Toy Story 3 took home the Oscar for Best Animated Film on Sunday night at the Academy Awards, in Hollywood, California. The Disney/Pixar cartoon beat out The Illusionist and How to Train Your Dragon.
The director of Toy Story 3, Lee Unkrich, accepted the award. "Thank you to audiences all over the world who came out in historic numbers and embraced a movie about talking toys that, hopefully, had something very human to say," he said.
This is the fourth Oscar win in a row for Disney's Pixar Animation Studios. In all, Pixar has produced six of the 10 Oscar winners for Best Animated Feature, including Finding Nemo, Wall-E and last year's winner, Up.
Toy Story 3 also scored a golden statue for Best Original Song for "We Belong Together," by Randy Newman. The cartoon was nominated for Best Picture, but that honor went to The King's Speech.
A Royal Success
The King's Speech snagged four out of a possible 12 Oscars, for Best Picture, Actor, Director and Original Screenplay. In the film, actor Colin Firth plays King George VI of Britain, who struggles to overcome his stutter with the help of a speech therapist, played by Geoffrey Rush.
To make the film accessible to a wider audience, it will be edited and re-released with a PG-13 rating instead of an R. (An R rating prohibits anyone younger than 17 from seeing the film without an adult.) The retooled version softens the main character's fits of cursing, or swearing.
Firth doesn't like the idea of cleaning up the language, especially since King George VI's angry swearing fit helps him to momentarily overcome his speech problem. "Really, it's about a man who's trying to free himself through the use of certain words," Firth said backstage at the Academy Awards. "I still haven't met the person who would object, so I think the film should stand as it is."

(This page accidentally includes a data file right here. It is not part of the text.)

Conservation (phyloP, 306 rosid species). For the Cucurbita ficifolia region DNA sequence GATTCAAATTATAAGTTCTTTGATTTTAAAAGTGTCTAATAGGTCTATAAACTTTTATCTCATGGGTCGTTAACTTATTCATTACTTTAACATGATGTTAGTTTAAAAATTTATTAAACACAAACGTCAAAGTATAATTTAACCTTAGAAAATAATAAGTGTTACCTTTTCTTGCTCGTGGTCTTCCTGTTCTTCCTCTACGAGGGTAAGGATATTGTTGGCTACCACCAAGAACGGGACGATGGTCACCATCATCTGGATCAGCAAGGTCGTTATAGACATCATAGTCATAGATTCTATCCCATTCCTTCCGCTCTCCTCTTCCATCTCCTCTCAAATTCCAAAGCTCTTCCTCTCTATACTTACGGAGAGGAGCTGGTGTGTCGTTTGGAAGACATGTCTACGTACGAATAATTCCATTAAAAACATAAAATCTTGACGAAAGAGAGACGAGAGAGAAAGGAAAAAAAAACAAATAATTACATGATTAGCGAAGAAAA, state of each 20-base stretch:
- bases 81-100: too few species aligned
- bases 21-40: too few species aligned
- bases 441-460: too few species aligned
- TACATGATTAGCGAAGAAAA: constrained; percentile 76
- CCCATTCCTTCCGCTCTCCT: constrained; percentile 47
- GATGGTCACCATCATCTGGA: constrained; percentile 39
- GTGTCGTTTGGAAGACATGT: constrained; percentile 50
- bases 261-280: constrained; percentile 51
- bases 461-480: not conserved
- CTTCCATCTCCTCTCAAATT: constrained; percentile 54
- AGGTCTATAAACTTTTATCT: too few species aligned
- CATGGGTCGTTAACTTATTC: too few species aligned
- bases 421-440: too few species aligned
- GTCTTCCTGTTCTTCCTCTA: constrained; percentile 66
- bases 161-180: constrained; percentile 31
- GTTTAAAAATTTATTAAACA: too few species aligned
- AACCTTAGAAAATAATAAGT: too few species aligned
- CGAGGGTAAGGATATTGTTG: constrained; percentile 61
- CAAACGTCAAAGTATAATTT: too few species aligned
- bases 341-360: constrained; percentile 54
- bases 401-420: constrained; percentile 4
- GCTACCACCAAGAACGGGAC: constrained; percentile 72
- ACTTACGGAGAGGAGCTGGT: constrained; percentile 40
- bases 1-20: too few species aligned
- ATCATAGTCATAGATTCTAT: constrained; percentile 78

An Inspirational Ending
The Academy Awards show ended on a high note. The fifth-grade chorus from Public School 22, in Staten Island, New York, stole the show with their performance of "Somewhere Over the Rainbow." The kids swayed and moved to the beat. They closed their eyes and gestured with their hands. In the end, their performance earned them a standing ovation from the star-studded audience and high-fives from Academy Awards co-host Anne Hathaway.
Chorus leader Gregg Breinberg said an Academy Awards producer had become a fan of the kids after watching online videos of their performances of hit songs, including Lady Gaga's "Just Dance."
"The Academy has done everything they can to make the students feel like this is their night," Breinberg told TFK. "That's the best part. It's wonderful to see the kids being treated respectfully. I'm so proud."
The P.S. 22 Chorus members aren't strangers to fame. In recent years, they have performed for President Barack Obama, Lady Gaga and Beyoncé. Since chorus members change every year, singing at the Oscars is the new group's first big gig. What's next for the singing sensations? The 65 fifth-graders will perform on The Oprah Winfrey Oscar Special, today.